“We’re just looking to see if there’s the right buyer out there,” Lather said. “We’ve definitely had a lot of interest in the property. It’s just trying to take somebody with a unique vision to come in and see the potential within it.”
Kiritsis said he thinks the building will “demand a high price,” but didn’t explicitly say whether he expects any offers to hit the asking price. He noted the building’s proximity to various downtown amenities and the fact it includes a restaurant, a condo and smaller apartment-style units makes it an attractive building for a variety of users.
The current asking price is actually more than $1 million lower than what Laskowski had been looking for when he first listed it, asking $5.99 million in 2017 for only the condo space.
Kiritsis said several prospective buyers, ranging from developers to entrepreneurs, have expressed interest in the property, with a few offers already submitted. There’s no set date for when the brokers will stop accepting offers for the property.
Some of the proposed uses have included turning the condo and apartment units into Airbnbs or converting the building into some kind of small boutique hotel or other hospitality use.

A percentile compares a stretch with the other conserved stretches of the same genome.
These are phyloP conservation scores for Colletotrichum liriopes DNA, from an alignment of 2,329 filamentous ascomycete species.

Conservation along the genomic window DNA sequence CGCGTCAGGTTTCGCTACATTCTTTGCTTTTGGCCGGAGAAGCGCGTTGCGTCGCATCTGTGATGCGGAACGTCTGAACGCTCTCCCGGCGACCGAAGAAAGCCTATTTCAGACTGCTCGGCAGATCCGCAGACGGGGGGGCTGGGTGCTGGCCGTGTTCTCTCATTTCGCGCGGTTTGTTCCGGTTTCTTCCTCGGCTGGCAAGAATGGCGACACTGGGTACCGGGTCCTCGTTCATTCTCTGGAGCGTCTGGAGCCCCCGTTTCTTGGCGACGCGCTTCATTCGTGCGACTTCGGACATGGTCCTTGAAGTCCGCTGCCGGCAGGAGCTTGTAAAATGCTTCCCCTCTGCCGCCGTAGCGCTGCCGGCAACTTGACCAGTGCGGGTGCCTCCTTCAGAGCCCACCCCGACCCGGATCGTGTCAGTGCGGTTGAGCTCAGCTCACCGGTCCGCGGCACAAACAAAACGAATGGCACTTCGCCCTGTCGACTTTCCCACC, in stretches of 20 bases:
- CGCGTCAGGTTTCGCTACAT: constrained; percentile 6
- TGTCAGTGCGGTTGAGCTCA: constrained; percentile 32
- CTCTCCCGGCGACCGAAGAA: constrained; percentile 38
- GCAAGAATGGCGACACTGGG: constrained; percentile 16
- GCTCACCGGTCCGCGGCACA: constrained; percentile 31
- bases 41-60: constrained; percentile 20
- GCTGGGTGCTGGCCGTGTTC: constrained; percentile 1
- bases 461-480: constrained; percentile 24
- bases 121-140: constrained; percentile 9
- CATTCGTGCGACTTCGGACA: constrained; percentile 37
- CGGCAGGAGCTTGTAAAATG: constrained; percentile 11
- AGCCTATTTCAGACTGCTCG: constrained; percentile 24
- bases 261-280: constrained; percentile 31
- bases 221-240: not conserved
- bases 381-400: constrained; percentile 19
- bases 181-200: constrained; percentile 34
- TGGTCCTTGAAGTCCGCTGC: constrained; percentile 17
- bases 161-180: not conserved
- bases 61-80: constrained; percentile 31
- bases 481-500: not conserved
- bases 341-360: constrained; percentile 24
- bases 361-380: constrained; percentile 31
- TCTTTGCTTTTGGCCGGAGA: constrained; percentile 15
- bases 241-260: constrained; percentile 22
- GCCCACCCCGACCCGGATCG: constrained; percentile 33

Bill French, a retail broker with the Indianapolis office of Chicago-based Cushman & Wakefield, said he’s optimistic the building will be sold sooner rather than later. He also said any restaurant that locates there will likely need to be higher-end.
“It’s really a unique location and requires a special restaurant,” he said. “It’s probably going to need to be a ‘white tablecloth’ or higher-end operation.”
He said he’s unsure who would most be interested in buying the property, whether an individual who would own and operate a restaurant and live above it, or an owner who lives above and leases the space to another user.
Either way, he said, a buyer would need to be well-capitalized to have long-term success with a building that includes a restaurant component.
George Tikijian, a multi-family broker with Cushman & Wakefield, said he believes how well Circle Centre does in the coming years will have a big impact on how well the West Maryland Street building performs in the years ahead.
There has been some positive movement for the mall of late. The cigar bar Burn by Rocky Patel opened at the southwest corner of Maryland and Meridian Streets last year. And Sugar Factory, another dining concept, will open in late 2021 in the former Palomino space. at Maryland and Illinois streets. In addition, CoHatch, a co-working collective based in Columbus, Ohio, is set to open an outpost at Circle Centre this summer.
But the mall also recently handed management duties off to JLL, after more than 20 years of being overseen directly by Simon Property Group. It’s not clear yet what that will mean for the future of the mall. Simon is still overseeing retail leasing for the property, although CBRE has the leasing contract to market vacant second and third floor space in the old Carson’s building for office users.
“I think what happens with the mall probably has the biggest impact on the viability of that building,” Tikijian said. “And who knows how long it’s going to be before we know what’s gonna happen there, over time?”